Whenever we near a new season, we start to wonder what temperature is best for interior comfort.
What is the best temperature to keep your central air on during summer? The temperature at which you feel most comfortable, without physical signs of sweat or chill, but also one that is feasible for your budget.
What about your ceiling fan? What about when you’re asleep? These are all valid questions that we will answer in this blog post.
Weather at this time of year can be sunny and warm one day and then overcast and chilly the next. On rainy and chilly days, we know you’re appreciating your home’s oil heating system. At the same, though, a lot of people take for granted everything that’s needed for oil heat to work.
How does home heating oil work? Oil-fired heating systems deliver heat in one of three ways: warm air through vents, hot water through baseboards, or water vapor/steam through radiators.
It’s OK if you haven’t really given that much thought, however, because Young’s Home Comfort technicians have you covered.
If you’re thinking about selling your home soon, or you’re thinking far ahead to someday in the future when you may want to sell your home, you’re probably wondering whether adding an HVAC system to your property could increase its value.
The answer is yes it can increase your home’s value, but the exact dollar or percentage value will vary depending on a number of factors. So how much does a new HVAC system add to the value of a house?
If you’re thinking about getting an HVAC system installed in your house, or you’re wondering if you’ll need to replace your existing system soon, you may be wondering “How long do HVAC systems last?”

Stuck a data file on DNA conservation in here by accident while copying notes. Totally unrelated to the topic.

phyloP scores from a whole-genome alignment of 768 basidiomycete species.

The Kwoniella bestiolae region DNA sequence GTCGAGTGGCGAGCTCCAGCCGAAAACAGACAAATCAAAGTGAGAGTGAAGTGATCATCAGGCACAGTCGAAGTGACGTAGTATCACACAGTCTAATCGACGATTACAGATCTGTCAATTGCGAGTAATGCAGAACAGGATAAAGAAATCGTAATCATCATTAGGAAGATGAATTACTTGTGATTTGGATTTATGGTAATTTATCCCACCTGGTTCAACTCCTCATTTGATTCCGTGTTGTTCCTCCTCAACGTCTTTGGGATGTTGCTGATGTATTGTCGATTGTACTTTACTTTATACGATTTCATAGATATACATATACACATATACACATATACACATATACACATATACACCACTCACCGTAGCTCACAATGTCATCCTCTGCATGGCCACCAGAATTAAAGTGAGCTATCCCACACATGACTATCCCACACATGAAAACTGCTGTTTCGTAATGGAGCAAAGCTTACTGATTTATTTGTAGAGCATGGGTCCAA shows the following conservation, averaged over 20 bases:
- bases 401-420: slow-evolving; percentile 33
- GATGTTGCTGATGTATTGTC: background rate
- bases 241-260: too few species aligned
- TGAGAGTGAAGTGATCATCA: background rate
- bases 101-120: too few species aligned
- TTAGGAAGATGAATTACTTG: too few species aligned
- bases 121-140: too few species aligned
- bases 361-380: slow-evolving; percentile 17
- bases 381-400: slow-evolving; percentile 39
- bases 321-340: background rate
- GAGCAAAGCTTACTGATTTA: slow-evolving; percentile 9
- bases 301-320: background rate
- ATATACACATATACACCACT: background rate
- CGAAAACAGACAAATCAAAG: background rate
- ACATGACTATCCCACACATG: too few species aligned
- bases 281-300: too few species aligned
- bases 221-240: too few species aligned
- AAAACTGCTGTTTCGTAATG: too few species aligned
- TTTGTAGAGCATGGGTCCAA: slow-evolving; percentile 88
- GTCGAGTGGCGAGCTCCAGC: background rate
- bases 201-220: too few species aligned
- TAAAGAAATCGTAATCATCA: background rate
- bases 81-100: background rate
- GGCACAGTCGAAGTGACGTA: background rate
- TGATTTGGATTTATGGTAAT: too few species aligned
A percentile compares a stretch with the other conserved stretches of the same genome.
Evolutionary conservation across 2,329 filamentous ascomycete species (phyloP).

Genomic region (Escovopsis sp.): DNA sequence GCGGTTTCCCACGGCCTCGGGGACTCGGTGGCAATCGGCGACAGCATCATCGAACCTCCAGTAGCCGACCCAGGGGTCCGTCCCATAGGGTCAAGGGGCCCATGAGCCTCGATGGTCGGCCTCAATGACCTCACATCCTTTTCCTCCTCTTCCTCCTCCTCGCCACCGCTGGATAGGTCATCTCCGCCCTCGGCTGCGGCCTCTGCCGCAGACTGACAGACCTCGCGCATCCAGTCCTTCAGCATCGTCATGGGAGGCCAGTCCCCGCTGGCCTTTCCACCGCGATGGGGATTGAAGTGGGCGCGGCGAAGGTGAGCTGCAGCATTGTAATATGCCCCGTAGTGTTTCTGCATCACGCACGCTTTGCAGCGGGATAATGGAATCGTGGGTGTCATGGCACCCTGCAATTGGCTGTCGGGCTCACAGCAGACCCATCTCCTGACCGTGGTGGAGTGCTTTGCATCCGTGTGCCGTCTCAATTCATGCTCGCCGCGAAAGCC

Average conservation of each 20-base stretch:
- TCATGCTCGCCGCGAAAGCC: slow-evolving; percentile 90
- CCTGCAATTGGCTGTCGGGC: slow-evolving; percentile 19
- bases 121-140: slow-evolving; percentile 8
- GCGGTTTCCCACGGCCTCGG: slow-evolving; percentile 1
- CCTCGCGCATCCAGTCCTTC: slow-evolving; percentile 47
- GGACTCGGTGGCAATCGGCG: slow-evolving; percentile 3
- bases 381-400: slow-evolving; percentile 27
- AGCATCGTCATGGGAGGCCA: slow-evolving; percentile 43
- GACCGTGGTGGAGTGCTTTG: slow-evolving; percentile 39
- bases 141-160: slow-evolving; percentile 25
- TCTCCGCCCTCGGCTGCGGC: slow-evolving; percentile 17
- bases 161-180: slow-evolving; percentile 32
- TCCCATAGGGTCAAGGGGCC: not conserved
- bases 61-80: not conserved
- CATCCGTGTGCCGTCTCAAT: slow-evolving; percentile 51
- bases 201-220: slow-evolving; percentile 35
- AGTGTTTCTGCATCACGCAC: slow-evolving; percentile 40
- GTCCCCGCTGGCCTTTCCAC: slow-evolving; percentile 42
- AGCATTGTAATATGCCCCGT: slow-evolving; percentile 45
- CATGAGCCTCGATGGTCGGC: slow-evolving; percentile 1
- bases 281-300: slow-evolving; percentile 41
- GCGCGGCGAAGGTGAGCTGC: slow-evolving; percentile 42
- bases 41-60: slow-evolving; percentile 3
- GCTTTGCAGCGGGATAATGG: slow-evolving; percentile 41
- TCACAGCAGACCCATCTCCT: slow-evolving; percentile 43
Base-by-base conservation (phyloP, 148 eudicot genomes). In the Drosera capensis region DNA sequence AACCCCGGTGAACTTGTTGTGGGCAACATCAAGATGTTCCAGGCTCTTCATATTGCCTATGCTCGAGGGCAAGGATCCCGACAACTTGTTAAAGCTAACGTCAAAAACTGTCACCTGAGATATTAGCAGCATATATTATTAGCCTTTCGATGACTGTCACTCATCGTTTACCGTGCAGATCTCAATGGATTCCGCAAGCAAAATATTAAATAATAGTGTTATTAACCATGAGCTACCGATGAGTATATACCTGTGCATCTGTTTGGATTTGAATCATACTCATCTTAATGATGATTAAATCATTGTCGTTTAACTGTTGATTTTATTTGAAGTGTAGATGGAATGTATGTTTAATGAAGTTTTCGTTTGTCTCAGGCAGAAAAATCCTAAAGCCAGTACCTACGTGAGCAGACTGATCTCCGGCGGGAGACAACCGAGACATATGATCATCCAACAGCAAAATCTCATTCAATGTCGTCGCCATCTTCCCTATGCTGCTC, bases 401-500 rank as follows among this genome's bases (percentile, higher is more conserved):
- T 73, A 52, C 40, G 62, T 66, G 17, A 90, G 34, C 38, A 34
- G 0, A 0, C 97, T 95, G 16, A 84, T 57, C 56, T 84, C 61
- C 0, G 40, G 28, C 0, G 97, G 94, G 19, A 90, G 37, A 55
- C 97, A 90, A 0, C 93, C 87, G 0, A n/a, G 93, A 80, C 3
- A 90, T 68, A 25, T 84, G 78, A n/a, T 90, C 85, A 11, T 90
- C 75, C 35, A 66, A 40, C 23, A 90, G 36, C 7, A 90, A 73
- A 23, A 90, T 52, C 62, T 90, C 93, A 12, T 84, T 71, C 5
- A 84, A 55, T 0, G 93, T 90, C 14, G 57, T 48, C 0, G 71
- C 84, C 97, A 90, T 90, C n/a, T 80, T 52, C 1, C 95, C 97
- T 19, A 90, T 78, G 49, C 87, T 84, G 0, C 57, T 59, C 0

HVAC systems usually last 20-25 years, depending on a number of factors including how large of a house it’s servicing, how well it is maintained, and how cold of a climate it’s in.
That said, as HVAC systems age, they tend to require more frequent repairs and use more energy, so some homeowners choose to replace their system after 15-20 years of use. In this article, you’ll learn what factors contribute to causing an HVAC system to wear down more quickly than it should, and what indicators to look for to know if it’s time to replace the whole system.
If you use an HVAC unit to heat and cool your house, you know how much less you’re paying compared to other forms of heating and cooling. But when it comes time to repair the system, it starts to eat into those savings. And if the cost to repair would be a few thousand dollars, if you’re like most HVAC home owners, you’re probably wondering, “how much does it cost to replace an HVAC system?”
For the average home size, expect to pay between $6,000-$8,000 to replace your HVAC system, and add an extra $2,000-$4,000 if the ductwork needs to be replaced as well.
The final price will vary depending on the size of your house, the type of unit you choose as a replacement, how much of the entire system needs to be replaced, and other factors. The best way to get an exact quote is to contact a local company who has experience installing and maintaining HVAC systems. If you’re in or close to Montgomery County PA, contact us here at Young’s Home Comfort because we are located near you!